England overcame a tough challenge from a brutal Argentina on the second day of the rugby World Cup on Saturday while the smaller nations showed that the gap to the top sides, so often a cause for concern at the tournament, may slowly be closing.
The 2003 World Cup winners, expected to battle with Argentina for top spot in Pool B, needed a late try from replacement scrumhalf Ben Youngs to eke out a 13-9 victory in a tough encounter in the new indoor Otago Stadium.
England flyhalf Jonny Wilkinson and Argentina fullback Martin Rodriguez, who took over the goalkicking from injured captain Felipe Contepomi, missed five shots at goal each.
"I probably aged about 20 years, but we said that before we came here that's what World Cups are about, you will be in a game that isn't going your way ... and you have to find a way to win and we did," England manager Martin Johnson said in a televised interview.
"There were opportunities for both sides and they missed them and we were left with the win.
"It's not a fantastic performance by any means, but it's a fantastic win in the circumstances."
Japan almost produced a huge upset when they drew to within four points of Pool A heavyweights France late in the second half before Lionel Nallet, Pascal Pape and Morgan Parra scored tries in the final 10 minutes to put a gloss on the scoreline.
"Well done to the Japanese they have played very well," France coach Marc Lievremont told reporters after their 47-21 victory at North Harbour Stadium in Albany.
"(Japan coach) John Kirwan wanted to show how much Japan had progressed and I think he can be very satisfied with his team's performance.
"I think Japan really deserved to not lose by such a difference."
Former All Blacks winger Kirwan was convinced that had Japan scored once more, they could have provided one of the biggest shocks in seven World Cup tournaments.
"We had them rattled but instead of scoring a try we turned the ball over or gave away a penalty," said Kirwan.
"Rugby is very much ebb and flow and when we had the flow on we probably just didn't get enough points. If we had scored when it was 25-21 it would have been a very exciting finish."
Romania also provided some nervous moments for their higher ranked opponents as their forwards destroyed Scotland's scrum for Dan Carpo to crash over and help his side take the lead with just six minutes remaining in Invercargill.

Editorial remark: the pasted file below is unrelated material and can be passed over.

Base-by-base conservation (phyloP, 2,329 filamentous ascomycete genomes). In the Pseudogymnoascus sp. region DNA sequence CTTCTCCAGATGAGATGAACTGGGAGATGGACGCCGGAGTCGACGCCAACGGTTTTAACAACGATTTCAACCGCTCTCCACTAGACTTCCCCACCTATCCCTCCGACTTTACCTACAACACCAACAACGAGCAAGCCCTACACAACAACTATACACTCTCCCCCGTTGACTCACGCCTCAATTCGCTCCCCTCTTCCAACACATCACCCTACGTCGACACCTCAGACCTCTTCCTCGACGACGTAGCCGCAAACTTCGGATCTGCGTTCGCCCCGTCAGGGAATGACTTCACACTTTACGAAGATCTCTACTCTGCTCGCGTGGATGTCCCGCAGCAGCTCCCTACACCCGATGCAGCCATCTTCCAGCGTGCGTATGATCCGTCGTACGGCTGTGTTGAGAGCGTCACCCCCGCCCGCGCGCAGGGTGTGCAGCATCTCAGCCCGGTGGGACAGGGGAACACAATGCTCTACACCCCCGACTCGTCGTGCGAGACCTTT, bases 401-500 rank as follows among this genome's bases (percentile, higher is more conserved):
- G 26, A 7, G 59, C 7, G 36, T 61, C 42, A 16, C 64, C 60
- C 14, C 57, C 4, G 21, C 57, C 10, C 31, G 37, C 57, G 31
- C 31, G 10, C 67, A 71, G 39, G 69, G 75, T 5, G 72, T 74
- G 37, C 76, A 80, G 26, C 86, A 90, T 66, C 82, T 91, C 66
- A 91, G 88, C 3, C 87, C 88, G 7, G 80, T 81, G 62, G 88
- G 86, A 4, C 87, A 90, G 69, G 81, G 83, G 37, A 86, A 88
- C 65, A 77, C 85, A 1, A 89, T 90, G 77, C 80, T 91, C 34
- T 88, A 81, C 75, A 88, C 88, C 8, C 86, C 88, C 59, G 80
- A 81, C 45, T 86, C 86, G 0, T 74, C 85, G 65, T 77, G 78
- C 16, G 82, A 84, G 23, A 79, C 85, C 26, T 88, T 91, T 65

Winger Simon Danielli, however, broke a two-year international drought to score two late tries for the Scots to give them a 34-24 victory.
"We were a bit shell-shocked to find ourselves in that position," Danielli said. "I was thinking, 'we can't lose this game, we're not going to lose this game'.
"I was really pleased to get over the try-line, especially given the situation we were facing."
Fijian winger Vereniki Goneva, who did not make the 2007 World Cup squad, marked his debut with four tries as the Pacific islanders overcame a battling Namibia 49-25 in Rotorua.
"This is the first time I've scored four tries. It's an honour and a privilege," he told reporters.
"I missed out on the World Cup team last time, and it was my dream to make the team for this World Cup. It is my time."
Despite many hailing the success of the opening day celebrations around the country on Friday, red-faced local government officials in Auckland were forced to explain the failure of their rail system and overcrowding as people flooded onto the streets downtown.
Local media reported massive delays on the rail system to Eden Park, with fans missing the start of the New Zealand-Tonga match while some people abandoned stationary carriages and scrambled up banks on to the road.
World Cup Minister Murray McCully criticised officials on Saturday for the failure of the transport system and told them they must ensure it did not happen again during the tournament.
"Auckland's public transport system failed to deliver to the required standard," McCully said.
"Urgent steps will now need to be taken to ensure that these matters are rectified before the next large Eden Park match next weekend."
Organisers at least received some good news with ticket sales now at almost NZ$1million (517, 362 pounds) a day. Having reached $249 million in sales, they are now seemingly on track to reach their target of $268 million.
"We always expected sales to rise as the tournament comes alive across the country so its great to see so many New Zealanders now wanting to be ringside," tournament chief operating officer Therese Walsh said.